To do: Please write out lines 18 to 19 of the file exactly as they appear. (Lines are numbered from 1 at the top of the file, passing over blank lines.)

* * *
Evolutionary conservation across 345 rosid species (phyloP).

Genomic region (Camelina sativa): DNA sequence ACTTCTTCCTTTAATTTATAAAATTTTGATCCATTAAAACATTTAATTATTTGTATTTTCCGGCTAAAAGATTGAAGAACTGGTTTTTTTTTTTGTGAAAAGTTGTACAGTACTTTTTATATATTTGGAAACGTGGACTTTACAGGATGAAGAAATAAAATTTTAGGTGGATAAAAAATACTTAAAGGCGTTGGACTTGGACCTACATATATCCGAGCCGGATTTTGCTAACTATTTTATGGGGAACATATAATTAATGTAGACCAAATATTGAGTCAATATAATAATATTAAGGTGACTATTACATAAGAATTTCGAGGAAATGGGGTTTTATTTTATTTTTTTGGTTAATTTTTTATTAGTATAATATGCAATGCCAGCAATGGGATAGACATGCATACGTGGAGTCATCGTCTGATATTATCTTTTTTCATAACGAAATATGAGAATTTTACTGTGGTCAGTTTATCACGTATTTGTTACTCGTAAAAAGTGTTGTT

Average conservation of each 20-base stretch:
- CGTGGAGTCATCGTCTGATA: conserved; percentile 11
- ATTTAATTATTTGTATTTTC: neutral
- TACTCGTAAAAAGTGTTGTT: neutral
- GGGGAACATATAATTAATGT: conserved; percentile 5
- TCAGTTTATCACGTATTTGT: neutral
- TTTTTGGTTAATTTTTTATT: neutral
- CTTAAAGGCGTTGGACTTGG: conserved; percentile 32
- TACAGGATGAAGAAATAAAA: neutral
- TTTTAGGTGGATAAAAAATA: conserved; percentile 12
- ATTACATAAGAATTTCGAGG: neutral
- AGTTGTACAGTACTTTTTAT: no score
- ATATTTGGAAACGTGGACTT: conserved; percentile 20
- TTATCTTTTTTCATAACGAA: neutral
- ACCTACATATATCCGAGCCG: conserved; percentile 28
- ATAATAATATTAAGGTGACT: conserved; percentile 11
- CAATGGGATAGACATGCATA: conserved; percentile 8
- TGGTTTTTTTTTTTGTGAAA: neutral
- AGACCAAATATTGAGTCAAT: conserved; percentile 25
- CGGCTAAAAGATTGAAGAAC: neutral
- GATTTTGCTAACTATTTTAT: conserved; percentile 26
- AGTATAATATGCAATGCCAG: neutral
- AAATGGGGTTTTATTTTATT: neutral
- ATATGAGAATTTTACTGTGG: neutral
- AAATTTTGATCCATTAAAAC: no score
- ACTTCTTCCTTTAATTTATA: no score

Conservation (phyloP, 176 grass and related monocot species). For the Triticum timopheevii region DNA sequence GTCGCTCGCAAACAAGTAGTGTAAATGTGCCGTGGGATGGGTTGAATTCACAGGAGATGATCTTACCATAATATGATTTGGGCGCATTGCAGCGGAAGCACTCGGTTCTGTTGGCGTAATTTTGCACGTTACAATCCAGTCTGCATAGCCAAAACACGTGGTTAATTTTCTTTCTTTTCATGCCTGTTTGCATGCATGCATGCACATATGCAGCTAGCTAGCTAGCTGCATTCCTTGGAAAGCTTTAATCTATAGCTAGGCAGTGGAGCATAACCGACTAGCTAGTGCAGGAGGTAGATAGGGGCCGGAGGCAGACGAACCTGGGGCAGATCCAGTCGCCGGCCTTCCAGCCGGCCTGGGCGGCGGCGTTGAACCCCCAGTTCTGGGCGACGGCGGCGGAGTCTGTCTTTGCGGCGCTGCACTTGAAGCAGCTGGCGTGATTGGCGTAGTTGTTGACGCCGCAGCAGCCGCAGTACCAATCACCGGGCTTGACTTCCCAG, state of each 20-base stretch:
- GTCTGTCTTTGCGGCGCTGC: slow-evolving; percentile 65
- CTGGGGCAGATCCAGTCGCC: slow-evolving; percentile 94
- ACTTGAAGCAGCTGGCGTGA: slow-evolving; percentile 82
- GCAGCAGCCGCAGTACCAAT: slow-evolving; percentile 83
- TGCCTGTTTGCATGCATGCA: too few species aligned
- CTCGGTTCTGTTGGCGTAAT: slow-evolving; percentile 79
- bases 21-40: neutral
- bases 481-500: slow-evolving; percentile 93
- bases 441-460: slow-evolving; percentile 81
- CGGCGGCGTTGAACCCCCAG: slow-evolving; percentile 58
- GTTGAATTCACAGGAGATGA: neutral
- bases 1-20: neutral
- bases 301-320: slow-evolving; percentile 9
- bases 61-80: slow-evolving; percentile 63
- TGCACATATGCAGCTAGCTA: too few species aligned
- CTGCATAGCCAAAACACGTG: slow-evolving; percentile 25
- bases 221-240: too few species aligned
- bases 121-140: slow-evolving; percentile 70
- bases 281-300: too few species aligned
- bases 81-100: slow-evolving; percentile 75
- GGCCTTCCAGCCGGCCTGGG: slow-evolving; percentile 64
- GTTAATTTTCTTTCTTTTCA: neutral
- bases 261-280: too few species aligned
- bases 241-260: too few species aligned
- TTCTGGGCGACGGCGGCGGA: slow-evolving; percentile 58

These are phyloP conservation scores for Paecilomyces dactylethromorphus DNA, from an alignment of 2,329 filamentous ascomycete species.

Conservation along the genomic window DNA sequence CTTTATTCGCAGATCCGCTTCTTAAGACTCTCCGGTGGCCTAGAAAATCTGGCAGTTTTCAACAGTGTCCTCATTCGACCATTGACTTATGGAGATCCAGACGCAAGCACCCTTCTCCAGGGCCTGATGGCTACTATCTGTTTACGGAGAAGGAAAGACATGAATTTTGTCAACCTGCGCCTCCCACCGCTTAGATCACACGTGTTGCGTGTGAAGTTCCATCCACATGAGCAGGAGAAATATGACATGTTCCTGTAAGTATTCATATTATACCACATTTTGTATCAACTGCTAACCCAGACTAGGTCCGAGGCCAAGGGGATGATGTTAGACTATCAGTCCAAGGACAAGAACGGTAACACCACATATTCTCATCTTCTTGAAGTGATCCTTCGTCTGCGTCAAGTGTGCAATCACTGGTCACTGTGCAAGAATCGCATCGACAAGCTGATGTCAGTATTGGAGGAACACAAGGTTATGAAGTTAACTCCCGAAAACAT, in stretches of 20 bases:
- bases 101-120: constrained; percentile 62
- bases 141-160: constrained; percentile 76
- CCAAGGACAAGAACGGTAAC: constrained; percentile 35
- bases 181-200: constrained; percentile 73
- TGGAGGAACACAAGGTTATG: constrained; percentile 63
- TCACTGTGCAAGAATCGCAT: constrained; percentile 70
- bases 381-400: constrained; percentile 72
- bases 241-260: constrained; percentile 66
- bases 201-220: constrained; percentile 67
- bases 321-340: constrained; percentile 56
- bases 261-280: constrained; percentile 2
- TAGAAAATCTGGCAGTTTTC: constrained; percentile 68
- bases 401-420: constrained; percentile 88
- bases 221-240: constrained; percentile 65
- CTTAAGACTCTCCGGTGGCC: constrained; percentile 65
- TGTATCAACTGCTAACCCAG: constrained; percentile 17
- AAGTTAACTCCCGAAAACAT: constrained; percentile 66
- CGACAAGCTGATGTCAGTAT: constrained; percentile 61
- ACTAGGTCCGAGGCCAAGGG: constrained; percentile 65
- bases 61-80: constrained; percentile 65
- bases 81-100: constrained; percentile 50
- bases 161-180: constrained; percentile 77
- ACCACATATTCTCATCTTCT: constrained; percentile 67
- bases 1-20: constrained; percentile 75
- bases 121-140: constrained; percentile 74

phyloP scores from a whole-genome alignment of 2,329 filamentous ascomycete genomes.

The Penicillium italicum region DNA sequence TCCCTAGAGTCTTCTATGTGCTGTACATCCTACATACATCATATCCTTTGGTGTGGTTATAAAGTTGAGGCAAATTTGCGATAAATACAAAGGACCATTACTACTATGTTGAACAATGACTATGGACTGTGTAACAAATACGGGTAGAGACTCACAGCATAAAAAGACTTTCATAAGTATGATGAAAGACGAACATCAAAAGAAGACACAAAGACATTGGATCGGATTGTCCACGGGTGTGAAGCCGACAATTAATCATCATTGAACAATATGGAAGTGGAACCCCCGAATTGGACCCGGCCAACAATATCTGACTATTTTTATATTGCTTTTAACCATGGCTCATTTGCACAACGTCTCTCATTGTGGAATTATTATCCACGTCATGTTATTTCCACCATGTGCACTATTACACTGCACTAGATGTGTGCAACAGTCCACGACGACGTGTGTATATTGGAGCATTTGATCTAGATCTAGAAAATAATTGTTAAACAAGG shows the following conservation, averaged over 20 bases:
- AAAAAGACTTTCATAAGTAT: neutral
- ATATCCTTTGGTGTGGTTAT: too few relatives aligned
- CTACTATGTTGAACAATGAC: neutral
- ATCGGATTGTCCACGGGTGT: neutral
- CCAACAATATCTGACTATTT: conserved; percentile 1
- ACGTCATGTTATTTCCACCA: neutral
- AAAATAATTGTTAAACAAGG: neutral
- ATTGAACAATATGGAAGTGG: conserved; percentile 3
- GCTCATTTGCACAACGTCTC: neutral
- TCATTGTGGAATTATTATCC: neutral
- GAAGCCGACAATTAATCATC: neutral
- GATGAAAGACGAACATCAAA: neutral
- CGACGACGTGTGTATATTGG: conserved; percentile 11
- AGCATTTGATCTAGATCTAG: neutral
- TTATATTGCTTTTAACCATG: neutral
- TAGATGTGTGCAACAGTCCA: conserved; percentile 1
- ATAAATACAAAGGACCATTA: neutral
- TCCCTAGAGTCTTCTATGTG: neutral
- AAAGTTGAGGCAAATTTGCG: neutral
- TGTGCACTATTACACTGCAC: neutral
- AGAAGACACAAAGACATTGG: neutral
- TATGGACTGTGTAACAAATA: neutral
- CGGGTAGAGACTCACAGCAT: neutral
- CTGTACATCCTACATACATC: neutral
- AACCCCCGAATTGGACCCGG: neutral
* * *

- ATAATAATATTAAGGTGACT: conserved; percentile 11
- CAATGGGATAGACATGCATA: conserved; percentile 8